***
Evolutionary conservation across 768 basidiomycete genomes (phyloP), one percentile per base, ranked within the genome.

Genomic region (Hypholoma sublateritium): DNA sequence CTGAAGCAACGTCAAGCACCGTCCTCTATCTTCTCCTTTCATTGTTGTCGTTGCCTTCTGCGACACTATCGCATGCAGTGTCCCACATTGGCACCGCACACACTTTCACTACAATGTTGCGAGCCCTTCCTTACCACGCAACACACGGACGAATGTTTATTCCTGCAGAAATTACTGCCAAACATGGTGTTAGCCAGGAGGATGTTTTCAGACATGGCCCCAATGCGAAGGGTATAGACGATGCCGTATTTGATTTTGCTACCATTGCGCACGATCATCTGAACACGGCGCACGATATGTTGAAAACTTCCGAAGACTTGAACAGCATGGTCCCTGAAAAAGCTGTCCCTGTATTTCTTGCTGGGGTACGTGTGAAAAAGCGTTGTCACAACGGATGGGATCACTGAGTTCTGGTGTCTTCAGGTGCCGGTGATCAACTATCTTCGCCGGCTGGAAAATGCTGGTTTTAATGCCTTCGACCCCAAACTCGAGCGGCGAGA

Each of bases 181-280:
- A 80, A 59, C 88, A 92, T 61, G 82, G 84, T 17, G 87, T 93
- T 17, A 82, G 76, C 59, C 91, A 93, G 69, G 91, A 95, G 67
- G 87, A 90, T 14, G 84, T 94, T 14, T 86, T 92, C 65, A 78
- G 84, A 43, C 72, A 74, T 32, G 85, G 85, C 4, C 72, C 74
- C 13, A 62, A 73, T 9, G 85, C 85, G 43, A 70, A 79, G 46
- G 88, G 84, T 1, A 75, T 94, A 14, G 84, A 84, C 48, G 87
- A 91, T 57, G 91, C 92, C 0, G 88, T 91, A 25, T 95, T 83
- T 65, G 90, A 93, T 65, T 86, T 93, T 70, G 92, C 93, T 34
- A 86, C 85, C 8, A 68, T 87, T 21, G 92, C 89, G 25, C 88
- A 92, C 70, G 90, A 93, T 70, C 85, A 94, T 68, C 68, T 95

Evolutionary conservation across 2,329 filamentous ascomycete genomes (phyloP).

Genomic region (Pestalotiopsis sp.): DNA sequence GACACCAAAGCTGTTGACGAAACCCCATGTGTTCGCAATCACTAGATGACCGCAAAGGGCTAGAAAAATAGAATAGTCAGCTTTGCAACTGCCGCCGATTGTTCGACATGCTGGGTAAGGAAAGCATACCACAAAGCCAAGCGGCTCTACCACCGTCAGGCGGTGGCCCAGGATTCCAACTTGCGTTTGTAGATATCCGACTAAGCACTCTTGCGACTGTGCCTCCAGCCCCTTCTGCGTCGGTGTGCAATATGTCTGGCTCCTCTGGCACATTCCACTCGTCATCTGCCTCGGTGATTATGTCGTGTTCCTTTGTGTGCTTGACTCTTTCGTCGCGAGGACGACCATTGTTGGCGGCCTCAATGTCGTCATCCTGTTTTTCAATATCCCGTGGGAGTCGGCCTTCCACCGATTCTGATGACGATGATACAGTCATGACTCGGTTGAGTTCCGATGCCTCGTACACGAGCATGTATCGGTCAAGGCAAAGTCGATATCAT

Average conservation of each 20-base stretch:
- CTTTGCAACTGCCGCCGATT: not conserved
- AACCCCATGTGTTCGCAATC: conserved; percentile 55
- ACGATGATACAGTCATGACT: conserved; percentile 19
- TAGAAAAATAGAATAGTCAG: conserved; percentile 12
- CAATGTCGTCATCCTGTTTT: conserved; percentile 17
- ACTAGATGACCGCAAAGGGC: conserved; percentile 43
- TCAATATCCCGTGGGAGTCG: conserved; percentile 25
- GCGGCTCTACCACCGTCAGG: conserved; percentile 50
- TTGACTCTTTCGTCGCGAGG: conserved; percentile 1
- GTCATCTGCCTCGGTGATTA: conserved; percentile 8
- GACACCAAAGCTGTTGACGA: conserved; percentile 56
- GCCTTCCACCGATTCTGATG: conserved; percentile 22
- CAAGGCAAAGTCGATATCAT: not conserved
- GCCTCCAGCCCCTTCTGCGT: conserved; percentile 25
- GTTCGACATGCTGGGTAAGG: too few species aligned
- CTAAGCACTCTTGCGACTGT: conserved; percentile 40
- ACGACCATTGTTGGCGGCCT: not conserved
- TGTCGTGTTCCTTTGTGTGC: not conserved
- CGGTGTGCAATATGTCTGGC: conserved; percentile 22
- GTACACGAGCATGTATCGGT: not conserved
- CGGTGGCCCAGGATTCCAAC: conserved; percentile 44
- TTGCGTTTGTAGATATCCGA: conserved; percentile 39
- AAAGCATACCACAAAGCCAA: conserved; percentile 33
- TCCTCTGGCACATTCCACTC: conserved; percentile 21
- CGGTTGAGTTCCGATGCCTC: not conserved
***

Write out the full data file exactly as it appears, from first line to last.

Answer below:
Evolutionary conservation across 768 basidiomycete genomes (phyloP), one percentile per base, ranked within the genome.

Genomic region (Hypholoma sublateritium): DNA sequence CTGAAGCAACGTCAAGCACCGTCCTCTATCTTCTCCTTTCATTGTTGTCGTTGCCTTCTGCGACACTATCGCATGCAGTGTCCCACATTGGCACCGCACACACTTTCACTACAATGTTGCGAGCCCTTCCTTACCACGCAACACACGGACGAATGTTTATTCCTGCAGAAATTACTGCCAAACATGGTGTTAGCCAGGAGGATGTTTTCAGACATGGCCCCAATGCGAAGGGTATAGACGATGCCGTATTTGATTTTGCTACCATTGCGCACGATCATCTGAACACGGCGCACGATATGTTGAAAACTTCCGAAGACTTGAACAGCATGGTCCCTGAAAAAGCTGTCCCTGTATTTCTTGCTGGGGTACGTGTGAAAAAGCGTTGTCACAACGGATGGGATCACTGAGTTCTGGTGTCTTCAGGTGCCGGTGATCAACTATCTTCGCCGGCTGGAAAATGCTGGTTTTAATGCCTTCGACCCCAAACTCGAGCGGCGAGA

Each of bases 181-280:
- A 80, A 59, C 88, A 92, T 61, G 82, G 84, T 17, G 87, T 93
- T 17, A 82, G 76, C 59, C 91, A 93, G 69, G 91, A 95, G 67
- G 87, A 90, T 14, G 84, T 94, T 14, T 86, T 92, C 65, A 78
- G 84, A 43, C 72, A 74, T 32, G 85, G 85, C 4, C 72, C 74
- C 13, A 62, A 73, T 9, G 85, C 85, G 43, A 70, A 79, G 46
- G 88, G 84, T 1, A 75, T 94, A 14, G 84, A 84, C 48, G 87
- A 91, T 57, G 91, C 92, C 0, G 88, T 91, A 25, T 95, T 83
- T 65, G 90, A 93, T 65, T 86, T 93, T 70, G 92, C 93, T 34
- A 86, C 85, C 8, A 68, T 87, T 21, G 92, C 89, G 25, C 88
- A 92, C 70, G 90, A 93, T 70, C 85, A 94, T 68, C 68, T 95

Evolutionary conservation across 2,329 filamentous ascomycete genomes (phyloP).

Genomic region (Pestalotiopsis sp.): DNA sequence GACACCAAAGCTGTTGACGAAACCCCATGTGTTCGCAATCACTAGATGACCGCAAAGGGCTAGAAAAATAGAATAGTCAGCTTTGCAACTGCCGCCGATTGTTCGACATGCTGGGTAAGGAAAGCATACCACAAAGCCAAGCGGCTCTACCACCGTCAGGCGGTGGCCCAGGATTCCAACTTGCGTTTGTAGATATCCGACTAAGCACTCTTGCGACTGTGCCTCCAGCCCCTTCTGCGTCGGTGTGCAATATGTCTGGCTCCTCTGGCACATTCCACTCGTCATCTGCCTCGGTGATTATGTCGTGTTCCTTTGTGTGCTTGACTCTTTCGTCGCGAGGACGACCATTGTTGGCGGCCTCAATGTCGTCATCCTGTTTTTCAATATCCCGTGGGAGTCGGCCTTCCACCGATTCTGATGACGATGATACAGTCATGACTCGGTTGAGTTCCGATGCCTCGTACACGAGCATGTATCGGTCAAGGCAAAGTCGATATCAT

Average conservation of each 20-base stretch:
- CTTTGCAACTGCCGCCGATT: not conserved
- AACCCCATGTGTTCGCAATC: conserved; percentile 55
- ACGATGATACAGTCATGACT: conserved; percentile 19
- TAGAAAAATAGAATAGTCAG: conserved; percentile 12
- CAATGTCGTCATCCTGTTTT: conserved; percentile 17
- ACTAGATGACCGCAAAGGGC: conserved; percentile 43
- TCAATATCCCGTGGGAGTCG: conserved; percentile 25
- GCGGCTCTACCACCGTCAGG: conserved; percentile 50
- TTGACTCTTTCGTCGCGAGG: conserved; percentile 1
- GTCATCTGCCTCGGTGATTA: conserved; percentile 8
- GACACCAAAGCTGTTGACGA: conserved; percentile 56
- GCCTTCCACCGATTCTGATG: conserved; percentile 22
- CAAGGCAAAGTCGATATCAT: not conserved
- GCCTCCAGCCCCTTCTGCGT: conserved; percentile 25
- GTTCGACATGCTGGGTAAGG: too few species aligned
- CTAAGCACTCTTGCGACTGT: conserved; percentile 40
- ACGACCATTGTTGGCGGCCT: not conserved
- TGTCGTGTTCCTTTGTGTGC: not conserved
- CGGTGTGCAATATGTCTGGC: conserved; percentile 22
- GTACACGAGCATGTATCGGT: not conserved
- CGGTGGCCCAGGATTCCAAC: conserved; percentile 44
- TTGCGTTTGTAGATATCCGA: conserved; percentile 39
- AAAGCATACCACAAAGCCAA: conserved; percentile 33
- TCCTCTGGCACATTCCACTC: conserved; percentile 21
- CGGTTGAGTTCCGATGCCTC: not conserved